Many graduates now have diverse career experiences prior to commencing their teaching degree, according to research conducted for Australia’s four peak principals associations, the Association of Heads of Independent Schools of Australia (AHISA), Catholic Secondary Principals Australia (CaSPA), the Australian Primary Principals Association (APPA) and the Australian Secondary Principals Association (ASPA). A total of 636 out of 1300 teachers responding to a survey indicated that they’d had at least one career prior to teaching. The survey found that 43% of teachers had pursued a career in accountancy, banking, management or finance, 35% in hospitality, 35% in retail, and 18% in computing. Other research conducted by the Queensland College of Teachers found that only half of tertiary education students were aged in their 20s, and the average age for graduates was around 32. The wisdom and experience of many beginning teachers needs to be acknowledged in the education sector. Teacher education programs should give formal recognition of students’ prior learning. Schools should tailor induction programs to provide different levels of support to inexperienced and experienced graduates. However, regardless of prior career and life experience, the pressures of managing student behaviour, difficult parents, and normal school bureaucracy are likely to offer new challenges. Indeed, more career-experienced beginning teachers may be forced to unlearn attitudes and dispositions that prevent them from relating to today's Generation Y students. Schools should offer all beginning teachers the same level of support and mentoring, because in order to become effective teachers, both experienced and inexperienced beginners will have to learn much on the job. A complete list of beginning teachers' former careers is provided in the full report of the research.
Subject HeadingsTeachers' employment
Success for boys: a celebration of personal best
Number 4, Spring 2007; Pages 27–30
In Australian schools, boys exhibit low literacy rates, high suspension and truancy rates, a tendency to seek peer approval through negative behaviour, and disengagement from their schools. In order to address this issue, the Australian Government has provided funding to the Success for Boys program, which aims to expand teachers’ knowledge and understanding of concepts related to boys’ education. The program is not a ‘quick-fix’, but rather a complex, individualised, long-term pathway focused on strong school leadership, whole-school change, and teachers’ commitment to a change of mindset. The core module of the program challenges teachers to accept that schooling practices can be changed to achieve more success for boys. The program acknowledges that boys are not characterised by a single learning style, and encourages teachers to develop teaching styles focused on creating a positive sense of self for each student. For example, Karen Butler at The Pines Primary School in South Australia encouraged discussion of resilience by asking students to search song lyrics and music clips from contemporary music for messages relevant to the theme, and this activity has seen a marked reduction in behavioural problems. The program also teaches teachers to reflect on how they use language and non-verbal communication and how students might interpret these. The ICT module of Success for Boys instructs teachers in incorporating technologies into instruction. Schools have found that boys’ interest in ICT-related activities is not simply derived from an eagerness to play with computers; Year 7 boys at Roxburgh College were so engaged with writing podcast scripts that they were reluctant to begin composing their soundtracks on the computers. The program also includes a ‘Boys and Literacy’ module, a mentoring module involving community members and staff, and an Indigenous module. The Success for Boys Program also emphasises that educators should not focus on gender difference, but promote inclusion by disrupting traditional perceptions of masculinity which require boys to conform to ‘boy’ themes such as sport, technology, and toughness.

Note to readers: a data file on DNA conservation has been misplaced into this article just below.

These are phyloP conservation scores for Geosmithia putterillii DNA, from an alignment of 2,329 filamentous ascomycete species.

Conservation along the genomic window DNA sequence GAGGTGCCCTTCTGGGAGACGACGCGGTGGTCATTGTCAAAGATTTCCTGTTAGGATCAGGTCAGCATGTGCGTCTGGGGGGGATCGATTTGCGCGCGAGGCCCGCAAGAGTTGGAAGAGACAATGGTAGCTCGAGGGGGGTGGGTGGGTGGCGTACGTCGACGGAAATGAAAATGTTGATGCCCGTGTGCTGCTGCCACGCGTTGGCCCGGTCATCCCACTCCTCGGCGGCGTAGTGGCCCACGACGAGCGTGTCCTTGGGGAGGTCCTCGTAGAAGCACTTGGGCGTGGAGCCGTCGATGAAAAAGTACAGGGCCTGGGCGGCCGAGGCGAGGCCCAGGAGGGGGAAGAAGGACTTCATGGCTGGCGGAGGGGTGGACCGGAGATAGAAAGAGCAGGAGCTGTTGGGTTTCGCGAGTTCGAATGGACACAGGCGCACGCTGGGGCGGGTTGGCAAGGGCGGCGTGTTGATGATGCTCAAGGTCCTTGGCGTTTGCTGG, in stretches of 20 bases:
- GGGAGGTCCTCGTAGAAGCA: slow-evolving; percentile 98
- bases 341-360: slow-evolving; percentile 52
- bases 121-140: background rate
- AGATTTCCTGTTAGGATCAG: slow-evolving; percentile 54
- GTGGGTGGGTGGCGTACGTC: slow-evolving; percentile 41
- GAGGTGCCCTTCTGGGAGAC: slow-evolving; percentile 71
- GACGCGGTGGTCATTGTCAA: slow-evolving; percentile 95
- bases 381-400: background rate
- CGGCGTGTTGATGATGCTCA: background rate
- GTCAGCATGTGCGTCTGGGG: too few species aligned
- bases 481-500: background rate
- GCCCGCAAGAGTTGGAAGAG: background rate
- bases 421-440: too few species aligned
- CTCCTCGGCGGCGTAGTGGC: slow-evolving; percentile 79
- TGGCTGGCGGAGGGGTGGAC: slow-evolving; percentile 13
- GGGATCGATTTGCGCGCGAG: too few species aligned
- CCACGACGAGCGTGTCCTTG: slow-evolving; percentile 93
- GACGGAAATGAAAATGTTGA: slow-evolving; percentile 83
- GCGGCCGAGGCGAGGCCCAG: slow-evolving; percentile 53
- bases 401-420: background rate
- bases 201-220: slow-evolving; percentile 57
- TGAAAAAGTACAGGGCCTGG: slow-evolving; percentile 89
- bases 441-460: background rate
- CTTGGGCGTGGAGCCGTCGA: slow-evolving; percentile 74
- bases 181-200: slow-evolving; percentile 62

Subject HeadingsBoys' education
Backward in the bush?
Number 4, Spring 2007; Pages 44–45
In order to address problems of poor student engagement and an overcrowded curriculum, the predominantly Indigenous Crossways Lutheran School in Ceduna, South Australia, adopted a transdisciplinary approach to assessment and curriculum planning. The new approach was implemented in 2006 when the school applied for International Baccalaureate (IB) candidature status. Curriculum planners drew links between existing units in the middle school curriculum and identified gaps and imbalances within each area of study. Inquiry units derived from the IB Primary Years Program (PYP) were then incorporated into the reworked middle years curriculum. The new concept-based framework enabled teachers to identify links across the curriculum, and scope and sequence were refined with reference to the South Australian Curriculum Standards and Accountability Framework (SACSA). The school employed a ‘backward by design’ process, which begins with the development of a rich, relevant summative assessment task that allows students to demonstrate their understanding of central ideas and concepts. Teachers then identify the skills and knowledge necessary to complete the task, and ‘work backwards’ to implement learning activities that promote the development of those skills. The school developed a rich integrated assessment task ready for implementation in term 4 in collaboration with the AISSA Australian Government Quality Teacher Program ‘Innovative Pedagogies Project’. The assessment task assessed skills in the curriculum areas of English, history, geography, science and technology. The development of this summative assessment task constituted a valuable professional learning experience for staff, which was extended school-wide through presentations and professional dialogue. Students now benefit from a cohesive curriculum, exploring concepts in depth across a number of curriculum areas. Their learning is contextualised and they are able to see its relevance to everyday life. Indigenous students, constituting 70% of the student population, have benefited from the 'mass exposure to topic vocabulary', which has affected improvement in comprehension and communication skills. Students experience a reduced assessment load and produce higher quality work, and express pride in their work and a new enthusiasm for learning.